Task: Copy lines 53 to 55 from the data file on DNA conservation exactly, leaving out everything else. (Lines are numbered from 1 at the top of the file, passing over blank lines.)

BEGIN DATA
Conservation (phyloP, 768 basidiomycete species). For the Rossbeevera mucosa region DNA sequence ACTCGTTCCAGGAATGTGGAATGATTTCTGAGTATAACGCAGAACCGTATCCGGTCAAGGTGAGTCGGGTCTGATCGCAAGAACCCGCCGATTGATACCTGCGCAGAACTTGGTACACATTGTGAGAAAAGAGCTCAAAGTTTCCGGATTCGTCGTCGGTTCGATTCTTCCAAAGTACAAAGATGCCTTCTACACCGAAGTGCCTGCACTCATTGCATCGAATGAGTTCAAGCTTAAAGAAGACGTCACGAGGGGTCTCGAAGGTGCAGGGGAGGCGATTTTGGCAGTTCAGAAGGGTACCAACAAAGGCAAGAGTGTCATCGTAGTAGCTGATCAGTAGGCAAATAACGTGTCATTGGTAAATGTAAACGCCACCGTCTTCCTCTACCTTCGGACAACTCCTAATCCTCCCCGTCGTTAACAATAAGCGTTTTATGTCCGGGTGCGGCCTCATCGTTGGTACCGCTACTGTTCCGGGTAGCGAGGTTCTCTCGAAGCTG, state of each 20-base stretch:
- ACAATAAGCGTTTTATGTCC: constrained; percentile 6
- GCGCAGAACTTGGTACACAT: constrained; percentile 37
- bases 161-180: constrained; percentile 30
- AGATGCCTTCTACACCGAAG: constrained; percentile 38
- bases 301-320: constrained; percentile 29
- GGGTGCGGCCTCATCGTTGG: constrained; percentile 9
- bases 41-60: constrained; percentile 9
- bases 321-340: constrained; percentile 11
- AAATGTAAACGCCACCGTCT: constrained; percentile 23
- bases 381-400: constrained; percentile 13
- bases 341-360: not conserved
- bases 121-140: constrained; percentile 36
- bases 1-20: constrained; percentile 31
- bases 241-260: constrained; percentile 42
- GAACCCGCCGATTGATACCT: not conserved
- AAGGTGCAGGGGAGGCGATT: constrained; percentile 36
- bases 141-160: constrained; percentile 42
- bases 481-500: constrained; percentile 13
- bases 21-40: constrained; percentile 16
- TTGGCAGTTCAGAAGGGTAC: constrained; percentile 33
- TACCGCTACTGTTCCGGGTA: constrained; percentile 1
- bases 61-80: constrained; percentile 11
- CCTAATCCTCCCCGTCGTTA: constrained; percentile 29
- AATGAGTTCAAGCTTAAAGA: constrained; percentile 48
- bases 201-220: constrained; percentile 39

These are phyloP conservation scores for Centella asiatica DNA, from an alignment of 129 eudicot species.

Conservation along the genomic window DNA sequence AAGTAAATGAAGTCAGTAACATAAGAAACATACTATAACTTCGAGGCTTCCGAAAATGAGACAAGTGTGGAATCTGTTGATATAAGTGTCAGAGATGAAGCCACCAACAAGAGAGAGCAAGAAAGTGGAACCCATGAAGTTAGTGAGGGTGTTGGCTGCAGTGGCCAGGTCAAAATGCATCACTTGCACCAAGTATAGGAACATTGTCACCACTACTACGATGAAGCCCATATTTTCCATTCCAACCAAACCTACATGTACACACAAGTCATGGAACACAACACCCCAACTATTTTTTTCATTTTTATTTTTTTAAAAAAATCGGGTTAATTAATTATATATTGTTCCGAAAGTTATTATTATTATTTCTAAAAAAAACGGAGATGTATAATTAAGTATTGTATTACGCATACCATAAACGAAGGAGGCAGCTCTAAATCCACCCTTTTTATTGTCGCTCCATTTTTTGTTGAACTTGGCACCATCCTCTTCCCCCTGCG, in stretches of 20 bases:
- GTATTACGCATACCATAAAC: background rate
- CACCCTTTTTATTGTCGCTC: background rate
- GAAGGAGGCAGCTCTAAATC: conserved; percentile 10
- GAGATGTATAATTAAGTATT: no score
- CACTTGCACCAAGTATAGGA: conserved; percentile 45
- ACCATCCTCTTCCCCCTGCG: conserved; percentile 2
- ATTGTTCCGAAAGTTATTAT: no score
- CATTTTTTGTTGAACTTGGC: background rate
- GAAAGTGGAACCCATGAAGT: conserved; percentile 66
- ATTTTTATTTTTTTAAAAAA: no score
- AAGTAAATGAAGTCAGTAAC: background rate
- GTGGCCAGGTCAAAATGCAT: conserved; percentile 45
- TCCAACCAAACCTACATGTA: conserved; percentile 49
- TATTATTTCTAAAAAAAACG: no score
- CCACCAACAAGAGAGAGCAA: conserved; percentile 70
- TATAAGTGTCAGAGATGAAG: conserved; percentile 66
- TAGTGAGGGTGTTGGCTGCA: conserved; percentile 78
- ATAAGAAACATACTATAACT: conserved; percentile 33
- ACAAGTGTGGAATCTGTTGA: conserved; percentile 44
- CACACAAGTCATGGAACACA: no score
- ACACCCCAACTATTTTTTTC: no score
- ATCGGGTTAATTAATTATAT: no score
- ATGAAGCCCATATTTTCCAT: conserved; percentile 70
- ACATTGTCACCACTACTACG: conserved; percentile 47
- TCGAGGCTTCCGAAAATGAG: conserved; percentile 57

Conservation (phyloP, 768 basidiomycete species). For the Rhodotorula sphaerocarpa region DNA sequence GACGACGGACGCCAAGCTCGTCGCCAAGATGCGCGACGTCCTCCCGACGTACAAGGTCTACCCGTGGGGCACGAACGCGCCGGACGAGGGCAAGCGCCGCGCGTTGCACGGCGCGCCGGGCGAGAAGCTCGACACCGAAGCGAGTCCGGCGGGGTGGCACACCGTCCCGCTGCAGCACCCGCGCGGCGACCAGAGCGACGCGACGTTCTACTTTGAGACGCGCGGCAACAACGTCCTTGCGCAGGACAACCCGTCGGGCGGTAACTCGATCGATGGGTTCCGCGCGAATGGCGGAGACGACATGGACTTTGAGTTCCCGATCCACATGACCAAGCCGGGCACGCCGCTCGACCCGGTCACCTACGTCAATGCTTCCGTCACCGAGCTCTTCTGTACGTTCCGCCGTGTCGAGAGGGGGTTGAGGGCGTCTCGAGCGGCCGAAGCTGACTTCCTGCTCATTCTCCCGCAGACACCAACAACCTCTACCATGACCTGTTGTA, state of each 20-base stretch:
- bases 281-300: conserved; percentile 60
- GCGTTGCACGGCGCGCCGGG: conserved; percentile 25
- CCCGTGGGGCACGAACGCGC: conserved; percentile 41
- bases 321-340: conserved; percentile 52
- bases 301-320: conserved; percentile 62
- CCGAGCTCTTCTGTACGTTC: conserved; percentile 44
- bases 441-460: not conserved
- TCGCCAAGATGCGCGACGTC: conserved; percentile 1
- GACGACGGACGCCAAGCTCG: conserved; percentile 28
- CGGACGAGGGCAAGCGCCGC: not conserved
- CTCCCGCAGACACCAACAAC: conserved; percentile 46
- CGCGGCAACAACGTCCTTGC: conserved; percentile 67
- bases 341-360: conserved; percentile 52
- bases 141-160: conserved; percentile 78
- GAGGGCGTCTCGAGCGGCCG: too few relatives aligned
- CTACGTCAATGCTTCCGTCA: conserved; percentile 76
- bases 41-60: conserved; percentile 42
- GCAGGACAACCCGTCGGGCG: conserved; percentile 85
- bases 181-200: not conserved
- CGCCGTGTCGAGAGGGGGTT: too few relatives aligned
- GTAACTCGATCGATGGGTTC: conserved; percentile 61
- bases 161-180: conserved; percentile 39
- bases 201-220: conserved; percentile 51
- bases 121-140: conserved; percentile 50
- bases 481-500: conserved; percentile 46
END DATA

- TCGAGGCTTCCGAAAATGAG: conserved; percentile 57

Conservation (phyloP, 768 basidiomycete species). For the Rhodotorula sphaerocarpa region DNA sequence GACGACGGACGCCAAGCTCGTCGCCAAGATGCGCGACGTCCTCCCGACGTACAAGGTCTACCCGTGGGGCACGAACGCGCCGGACGAGGGCAAGCGCCGCGCGTTGCACGGCGCGCCGGGCGAGAAGCTCGACACCGAAGCGAGTCCGGCGGGGTGGCACACCGTCCCGCTGCAGCACCCGCGCGGCGACCAGAGCGACGCGACGTTCTACTTTGAGACGCGCGGCAACAACGTCCTTGCGCAGGACAACCCGTCGGGCGGTAACTCGATCGATGGGTTCCGCGCGAATGGCGGAGACGACATGGACTTTGAGTTCCCGATCCACATGACCAAGCCGGGCACGCCGCTCGACCCGGTCACCTACGTCAATGCTTCCGTCACCGAGCTCTTCTGTACGTTCCGCCGTGTCGAGAGGGGGTTGAGGGCGTCTCGAGCGGCCGAAGCTGACTTCCTGCTCATTCTCCCGCAGACACCAACAACCTCTACCATGACCTGTTGTA, state of each 20-base stretch:
- bases 281-300: conserved; percentile 60